Flag conservation

Flag conservation
Textile conservator, Gwen Spicer of Spicer Art Conservation at work

Saturday, June 14, 2014

Flags of the United States Colored Troops

While flag day probably conjures up images of our National Flag, perhaps it is also a day to shed some light on the rich history of flags created for military regiments, namely the United States Colored Troops (USCT).

A few years ago Spicer Art Conservation treated an unusual National Flag from the 4th United States Colored Troops (USCT) belonging to the Maryland Historical Society. The treatment was the topic of a presentation and paper given at the August 1-5, 2011 Washington Flag Congress. [The concurrence of the 45th annual meeting of North American Vexillological Association & the 24 International Congress of the Fédération Internationale des Associations Vexillologiques ]. The 4th USCT is a spectacular flag with a double sided canton. The flag, composed of silk and hand painted on both sides, had many areas of tearing and shattering. Following treatment the flag was to be mounted with a window on the reverse side to view the obverse of the canton.

historic flag conservation, repair, restoration, textile conservator, civil war, USCT Maryland
The 4th USCT of Maryland before treatment

Treatment of the 4th USCT flag sparked interest in knowing the whereabouts of other surviving flags of colored troops. African American men fought in the Revolutionary War, War of 1812, and Spanish American War; however, these men were not limited to segregated units. The USCT only refers to the troops serving in the Civil War conflict and the Regular Army’s segregated troops that were created in the wake of the success of the USCT. It is not until 1954 when the formal desegregation of the armed forces was completed with the abolishment of the last segregated unit in the wake of President Truman’s 1948 Executive Order 9981.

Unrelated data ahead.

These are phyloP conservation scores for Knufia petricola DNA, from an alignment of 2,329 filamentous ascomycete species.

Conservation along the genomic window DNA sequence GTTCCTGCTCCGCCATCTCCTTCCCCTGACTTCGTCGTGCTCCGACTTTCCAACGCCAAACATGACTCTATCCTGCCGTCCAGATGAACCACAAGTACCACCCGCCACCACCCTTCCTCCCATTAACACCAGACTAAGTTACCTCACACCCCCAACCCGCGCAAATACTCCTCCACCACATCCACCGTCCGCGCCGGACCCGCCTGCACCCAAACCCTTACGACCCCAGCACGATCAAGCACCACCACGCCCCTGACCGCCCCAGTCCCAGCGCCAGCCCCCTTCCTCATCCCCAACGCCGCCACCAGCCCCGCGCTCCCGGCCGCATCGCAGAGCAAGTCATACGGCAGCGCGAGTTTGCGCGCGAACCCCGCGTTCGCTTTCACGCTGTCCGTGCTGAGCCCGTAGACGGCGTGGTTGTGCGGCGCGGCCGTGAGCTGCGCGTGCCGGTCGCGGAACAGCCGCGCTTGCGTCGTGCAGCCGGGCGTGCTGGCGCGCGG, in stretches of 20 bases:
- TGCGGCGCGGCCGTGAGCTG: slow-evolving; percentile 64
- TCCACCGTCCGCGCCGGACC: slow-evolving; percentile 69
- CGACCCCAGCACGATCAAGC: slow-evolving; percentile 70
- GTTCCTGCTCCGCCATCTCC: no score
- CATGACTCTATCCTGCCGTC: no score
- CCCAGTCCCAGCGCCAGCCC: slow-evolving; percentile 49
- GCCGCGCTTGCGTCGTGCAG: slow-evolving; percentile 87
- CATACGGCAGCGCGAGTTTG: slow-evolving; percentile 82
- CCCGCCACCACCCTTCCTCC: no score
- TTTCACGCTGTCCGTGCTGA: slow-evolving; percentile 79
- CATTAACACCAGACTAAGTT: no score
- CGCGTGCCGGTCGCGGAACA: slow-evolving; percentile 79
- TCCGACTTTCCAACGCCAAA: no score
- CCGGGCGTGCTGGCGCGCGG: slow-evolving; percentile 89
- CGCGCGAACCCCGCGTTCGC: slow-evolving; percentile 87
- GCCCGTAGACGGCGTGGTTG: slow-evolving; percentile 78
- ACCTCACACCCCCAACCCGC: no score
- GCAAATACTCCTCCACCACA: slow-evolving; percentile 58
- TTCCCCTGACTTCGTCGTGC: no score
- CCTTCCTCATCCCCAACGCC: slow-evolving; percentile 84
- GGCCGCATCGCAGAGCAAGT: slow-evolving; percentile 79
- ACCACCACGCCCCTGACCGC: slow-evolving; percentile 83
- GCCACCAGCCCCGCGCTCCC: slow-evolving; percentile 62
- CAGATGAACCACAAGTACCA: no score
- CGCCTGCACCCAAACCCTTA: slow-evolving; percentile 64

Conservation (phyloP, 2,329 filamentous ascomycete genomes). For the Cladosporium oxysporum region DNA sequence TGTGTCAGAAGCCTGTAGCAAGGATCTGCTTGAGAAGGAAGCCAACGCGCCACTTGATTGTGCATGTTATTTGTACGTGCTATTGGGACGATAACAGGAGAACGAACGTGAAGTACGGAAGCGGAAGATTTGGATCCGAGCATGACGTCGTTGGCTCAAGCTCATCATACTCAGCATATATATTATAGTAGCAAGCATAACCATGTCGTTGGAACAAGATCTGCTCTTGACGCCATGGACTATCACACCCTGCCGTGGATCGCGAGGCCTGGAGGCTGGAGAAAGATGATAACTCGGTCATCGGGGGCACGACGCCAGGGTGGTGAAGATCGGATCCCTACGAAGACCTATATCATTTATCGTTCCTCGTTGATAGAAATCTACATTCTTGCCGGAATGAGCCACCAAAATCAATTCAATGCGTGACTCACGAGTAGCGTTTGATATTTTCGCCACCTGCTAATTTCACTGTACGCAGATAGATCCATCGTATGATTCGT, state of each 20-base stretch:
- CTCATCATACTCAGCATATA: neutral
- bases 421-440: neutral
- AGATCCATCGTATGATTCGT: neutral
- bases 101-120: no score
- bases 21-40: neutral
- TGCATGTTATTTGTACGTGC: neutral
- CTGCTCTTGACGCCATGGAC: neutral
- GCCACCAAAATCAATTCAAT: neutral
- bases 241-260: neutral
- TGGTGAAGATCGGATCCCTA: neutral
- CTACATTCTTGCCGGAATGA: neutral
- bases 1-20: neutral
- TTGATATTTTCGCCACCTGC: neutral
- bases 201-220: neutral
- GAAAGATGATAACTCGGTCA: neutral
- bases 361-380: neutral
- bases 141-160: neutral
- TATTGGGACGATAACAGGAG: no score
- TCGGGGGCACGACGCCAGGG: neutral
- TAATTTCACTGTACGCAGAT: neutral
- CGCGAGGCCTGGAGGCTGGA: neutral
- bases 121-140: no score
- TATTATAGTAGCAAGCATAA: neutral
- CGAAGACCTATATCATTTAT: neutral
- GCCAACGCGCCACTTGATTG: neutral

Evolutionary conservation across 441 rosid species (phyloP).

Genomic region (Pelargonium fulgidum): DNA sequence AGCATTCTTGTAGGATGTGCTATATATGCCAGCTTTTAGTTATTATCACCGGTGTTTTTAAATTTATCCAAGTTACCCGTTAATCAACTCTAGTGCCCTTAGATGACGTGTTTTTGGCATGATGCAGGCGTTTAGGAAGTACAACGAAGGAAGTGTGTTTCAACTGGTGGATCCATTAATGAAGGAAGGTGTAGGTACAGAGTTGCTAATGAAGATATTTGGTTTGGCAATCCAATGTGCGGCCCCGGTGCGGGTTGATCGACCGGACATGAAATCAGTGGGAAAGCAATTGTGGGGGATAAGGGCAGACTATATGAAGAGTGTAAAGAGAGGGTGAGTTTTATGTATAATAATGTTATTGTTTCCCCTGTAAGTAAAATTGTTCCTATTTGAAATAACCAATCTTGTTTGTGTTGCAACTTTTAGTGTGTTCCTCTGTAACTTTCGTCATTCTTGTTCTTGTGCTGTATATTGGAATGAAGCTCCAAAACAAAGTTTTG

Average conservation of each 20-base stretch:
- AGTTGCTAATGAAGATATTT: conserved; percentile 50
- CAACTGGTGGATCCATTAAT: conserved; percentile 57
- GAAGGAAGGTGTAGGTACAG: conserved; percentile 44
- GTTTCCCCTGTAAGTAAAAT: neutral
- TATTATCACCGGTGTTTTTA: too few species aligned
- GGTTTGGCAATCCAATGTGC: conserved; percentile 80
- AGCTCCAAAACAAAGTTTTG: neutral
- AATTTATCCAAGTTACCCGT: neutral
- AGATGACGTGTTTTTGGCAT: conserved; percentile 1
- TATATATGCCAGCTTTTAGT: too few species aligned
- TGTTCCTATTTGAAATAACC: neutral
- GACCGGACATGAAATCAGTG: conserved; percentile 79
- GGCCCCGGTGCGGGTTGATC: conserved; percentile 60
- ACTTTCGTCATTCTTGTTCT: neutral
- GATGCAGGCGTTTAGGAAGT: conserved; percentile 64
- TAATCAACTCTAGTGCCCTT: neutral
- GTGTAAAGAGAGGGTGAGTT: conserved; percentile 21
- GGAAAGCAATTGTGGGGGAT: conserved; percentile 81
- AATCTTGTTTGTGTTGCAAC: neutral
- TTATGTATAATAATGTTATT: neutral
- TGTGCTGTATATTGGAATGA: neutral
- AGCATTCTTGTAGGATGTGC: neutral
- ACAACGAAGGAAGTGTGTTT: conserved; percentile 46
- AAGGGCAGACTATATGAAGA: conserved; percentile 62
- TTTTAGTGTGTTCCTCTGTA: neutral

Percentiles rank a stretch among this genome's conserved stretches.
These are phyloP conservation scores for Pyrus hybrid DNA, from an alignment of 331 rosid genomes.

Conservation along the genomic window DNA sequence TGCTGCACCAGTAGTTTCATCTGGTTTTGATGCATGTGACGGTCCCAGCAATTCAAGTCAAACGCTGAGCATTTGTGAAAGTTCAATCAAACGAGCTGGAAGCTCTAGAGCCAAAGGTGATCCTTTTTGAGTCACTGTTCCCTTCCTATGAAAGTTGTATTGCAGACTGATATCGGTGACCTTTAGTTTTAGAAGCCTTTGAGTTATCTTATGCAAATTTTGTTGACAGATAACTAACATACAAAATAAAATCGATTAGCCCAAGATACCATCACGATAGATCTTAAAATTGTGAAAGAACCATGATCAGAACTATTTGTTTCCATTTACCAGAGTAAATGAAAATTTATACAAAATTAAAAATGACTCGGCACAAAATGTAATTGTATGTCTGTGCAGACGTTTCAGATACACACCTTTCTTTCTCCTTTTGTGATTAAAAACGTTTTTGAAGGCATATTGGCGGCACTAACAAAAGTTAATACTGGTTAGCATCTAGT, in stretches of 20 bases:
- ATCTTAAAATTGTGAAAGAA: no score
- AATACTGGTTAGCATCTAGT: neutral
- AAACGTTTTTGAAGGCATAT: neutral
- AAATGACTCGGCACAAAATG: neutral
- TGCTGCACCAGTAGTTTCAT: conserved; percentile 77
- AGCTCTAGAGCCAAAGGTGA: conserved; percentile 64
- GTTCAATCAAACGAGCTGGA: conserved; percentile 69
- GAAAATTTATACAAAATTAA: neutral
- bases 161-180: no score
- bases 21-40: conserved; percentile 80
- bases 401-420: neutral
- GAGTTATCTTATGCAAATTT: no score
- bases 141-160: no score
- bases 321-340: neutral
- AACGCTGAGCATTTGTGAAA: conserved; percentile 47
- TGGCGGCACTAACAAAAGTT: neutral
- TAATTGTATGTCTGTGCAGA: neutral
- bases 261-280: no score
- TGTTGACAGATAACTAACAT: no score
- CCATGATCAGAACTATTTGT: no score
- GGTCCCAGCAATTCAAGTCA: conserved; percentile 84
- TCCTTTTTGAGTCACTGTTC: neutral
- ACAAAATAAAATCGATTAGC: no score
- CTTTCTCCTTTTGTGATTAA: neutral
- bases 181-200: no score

And while each Civil War unit had their own flags, it is the USCT flags are special because of the individual and unique sentiments often expressed on them, often stylized to represent the unit and what it was fighting for. Many of these flags were hand made and painted by the community from which the unit came. Many of the flags featured a different image on each side.

Their are few flags of the USCT that remain. The New York Military Museum has two from the 26th NY regiment, others are in historic societies or belong to the state from which the regiment originated. But mysteriously, there are several other flags that are mentioned as existing, yet these flags are lost to us in that their current whereabouts is unknown.

26th USCT – New York Military Museum -

Research shows us that the Civil War USCT regiments consisted of: 7 cavalry, 13 artillery (light and heavy), one battery, 144 infantry, and 2 brigade bands. While it is unclear if each of these units had a locally made flag, we know that per regulations, each unit should have received a Regimental and National color or standard and with guidons and flank markers where appropriate. What we do not know is how many of these flags have survived; where are they located and what was their design?